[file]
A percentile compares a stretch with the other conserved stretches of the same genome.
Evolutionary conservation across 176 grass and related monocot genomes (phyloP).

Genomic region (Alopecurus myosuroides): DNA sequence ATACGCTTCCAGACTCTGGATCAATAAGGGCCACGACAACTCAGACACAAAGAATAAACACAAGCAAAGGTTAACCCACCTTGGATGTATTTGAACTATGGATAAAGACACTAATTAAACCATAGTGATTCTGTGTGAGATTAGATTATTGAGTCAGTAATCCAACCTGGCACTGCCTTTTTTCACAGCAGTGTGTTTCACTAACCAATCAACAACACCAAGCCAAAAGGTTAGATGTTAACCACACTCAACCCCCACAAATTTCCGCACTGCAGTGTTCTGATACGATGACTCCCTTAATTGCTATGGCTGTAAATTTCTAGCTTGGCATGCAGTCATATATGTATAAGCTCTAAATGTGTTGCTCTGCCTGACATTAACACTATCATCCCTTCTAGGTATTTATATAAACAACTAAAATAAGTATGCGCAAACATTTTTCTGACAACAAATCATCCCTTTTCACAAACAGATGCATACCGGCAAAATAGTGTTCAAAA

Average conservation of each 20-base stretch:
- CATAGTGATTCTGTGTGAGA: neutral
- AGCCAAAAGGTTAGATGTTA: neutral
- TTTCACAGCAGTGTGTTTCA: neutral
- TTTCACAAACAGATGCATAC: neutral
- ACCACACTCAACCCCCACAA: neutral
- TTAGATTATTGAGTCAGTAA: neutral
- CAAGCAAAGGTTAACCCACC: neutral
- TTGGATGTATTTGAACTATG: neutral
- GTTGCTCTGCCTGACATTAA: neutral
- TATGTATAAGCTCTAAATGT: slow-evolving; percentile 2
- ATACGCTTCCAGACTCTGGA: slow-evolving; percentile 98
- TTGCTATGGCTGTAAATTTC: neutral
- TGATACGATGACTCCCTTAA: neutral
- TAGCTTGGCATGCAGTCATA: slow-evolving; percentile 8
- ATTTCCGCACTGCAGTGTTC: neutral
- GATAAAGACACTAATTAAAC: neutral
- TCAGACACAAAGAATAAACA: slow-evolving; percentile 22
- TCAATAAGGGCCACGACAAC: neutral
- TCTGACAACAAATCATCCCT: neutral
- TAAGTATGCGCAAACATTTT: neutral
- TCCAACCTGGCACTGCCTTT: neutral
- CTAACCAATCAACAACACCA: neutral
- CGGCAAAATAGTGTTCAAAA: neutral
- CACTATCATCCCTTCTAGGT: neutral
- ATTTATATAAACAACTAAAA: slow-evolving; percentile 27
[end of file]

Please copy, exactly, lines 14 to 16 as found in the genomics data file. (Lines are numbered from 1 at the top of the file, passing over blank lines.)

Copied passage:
- TATGTATAAGCTCTAAATGT: slow-evolving; percentile 2
- ATACGCTTCCAGACTCTGGA: slow-evolving; percentile 98
- TTGCTATGGCTGTAAATTTC: neutral